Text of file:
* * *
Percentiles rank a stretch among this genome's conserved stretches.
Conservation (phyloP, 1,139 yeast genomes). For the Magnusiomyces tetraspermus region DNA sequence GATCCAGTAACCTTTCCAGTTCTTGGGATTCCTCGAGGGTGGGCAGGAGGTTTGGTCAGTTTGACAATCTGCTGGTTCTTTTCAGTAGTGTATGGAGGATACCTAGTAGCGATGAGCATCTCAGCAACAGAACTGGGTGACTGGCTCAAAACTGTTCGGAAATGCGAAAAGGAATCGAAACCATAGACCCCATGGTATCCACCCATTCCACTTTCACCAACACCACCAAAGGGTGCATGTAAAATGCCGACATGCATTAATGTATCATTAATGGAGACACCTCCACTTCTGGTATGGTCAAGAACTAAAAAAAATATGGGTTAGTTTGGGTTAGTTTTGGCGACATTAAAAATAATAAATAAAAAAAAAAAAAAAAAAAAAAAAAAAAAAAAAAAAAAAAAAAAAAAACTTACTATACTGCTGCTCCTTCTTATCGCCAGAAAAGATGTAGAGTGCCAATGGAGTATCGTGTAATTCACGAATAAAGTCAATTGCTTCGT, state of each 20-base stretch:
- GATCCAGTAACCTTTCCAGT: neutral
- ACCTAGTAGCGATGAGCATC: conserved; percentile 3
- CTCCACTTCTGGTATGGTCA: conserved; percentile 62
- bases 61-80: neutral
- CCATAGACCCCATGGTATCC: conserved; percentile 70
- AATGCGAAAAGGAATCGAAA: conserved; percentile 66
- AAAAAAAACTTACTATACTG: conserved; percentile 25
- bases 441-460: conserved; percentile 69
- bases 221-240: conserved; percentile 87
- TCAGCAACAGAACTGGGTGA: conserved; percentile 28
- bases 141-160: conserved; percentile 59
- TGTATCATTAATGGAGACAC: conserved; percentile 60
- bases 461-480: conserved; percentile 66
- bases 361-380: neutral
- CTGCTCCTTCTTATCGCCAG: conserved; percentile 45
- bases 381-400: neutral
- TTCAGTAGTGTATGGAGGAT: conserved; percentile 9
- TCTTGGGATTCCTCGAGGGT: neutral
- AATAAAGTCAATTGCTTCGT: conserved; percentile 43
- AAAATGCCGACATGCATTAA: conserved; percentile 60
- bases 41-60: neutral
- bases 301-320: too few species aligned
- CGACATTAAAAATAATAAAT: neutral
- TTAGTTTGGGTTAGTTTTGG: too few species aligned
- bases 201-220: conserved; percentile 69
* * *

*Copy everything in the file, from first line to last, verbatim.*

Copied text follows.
Percentiles rank a stretch among this genome's conserved stretches.
Conservation (phyloP, 1,139 yeast genomes). For the Magnusiomyces tetraspermus region DNA sequence GATCCAGTAACCTTTCCAGTTCTTGGGATTCCTCGAGGGTGGGCAGGAGGTTTGGTCAGTTTGACAATCTGCTGGTTCTTTTCAGTAGTGTATGGAGGATACCTAGTAGCGATGAGCATCTCAGCAACAGAACTGGGTGACTGGCTCAAAACTGTTCGGAAATGCGAAAAGGAATCGAAACCATAGACCCCATGGTATCCACCCATTCCACTTTCACCAACACCACCAAAGGGTGCATGTAAAATGCCGACATGCATTAATGTATCATTAATGGAGACACCTCCACTTCTGGTATGGTCAAGAACTAAAAAAAATATGGGTTAGTTTGGGTTAGTTTTGGCGACATTAAAAATAATAAATAAAAAAAAAAAAAAAAAAAAAAAAAAAAAAAAAAAAAAAAAAAAAAAACTTACTATACTGCTGCTCCTTCTTATCGCCAGAAAAGATGTAGAGTGCCAATGGAGTATCGTGTAATTCACGAATAAAGTCAATTGCTTCGT, state of each 20-base stretch:
- GATCCAGTAACCTTTCCAGT: neutral
- ACCTAGTAGCGATGAGCATC: conserved; percentile 3
- CTCCACTTCTGGTATGGTCA: conserved; percentile 62
- bases 61-80: neutral
- CCATAGACCCCATGGTATCC: conserved; percentile 70
- AATGCGAAAAGGAATCGAAA: conserved; percentile 66
- AAAAAAAACTTACTATACTG: conserved; percentile 25
- bases 441-460: conserved; percentile 69
- bases 221-240: conserved; percentile 87
- TCAGCAACAGAACTGGGTGA: conserved; percentile 28
- bases 141-160: conserved; percentile 59
- TGTATCATTAATGGAGACAC: conserved; percentile 60
- bases 461-480: conserved; percentile 66
- bases 361-380: neutral
- CTGCTCCTTCTTATCGCCAG: conserved; percentile 45
- bases 381-400: neutral
- TTCAGTAGTGTATGGAGGAT: conserved; percentile 9
- TCTTGGGATTCCTCGAGGGT: neutral
- AATAAAGTCAATTGCTTCGT: conserved; percentile 43
- AAAATGCCGACATGCATTAA: conserved; percentile 60
- bases 41-60: neutral
- bases 301-320: too few species aligned
- CGACATTAAAAATAATAAAT: neutral
- TTAGTTTGGGTTAGTTTTGG: too few species aligned
- bases 201-220: conserved; percentile 69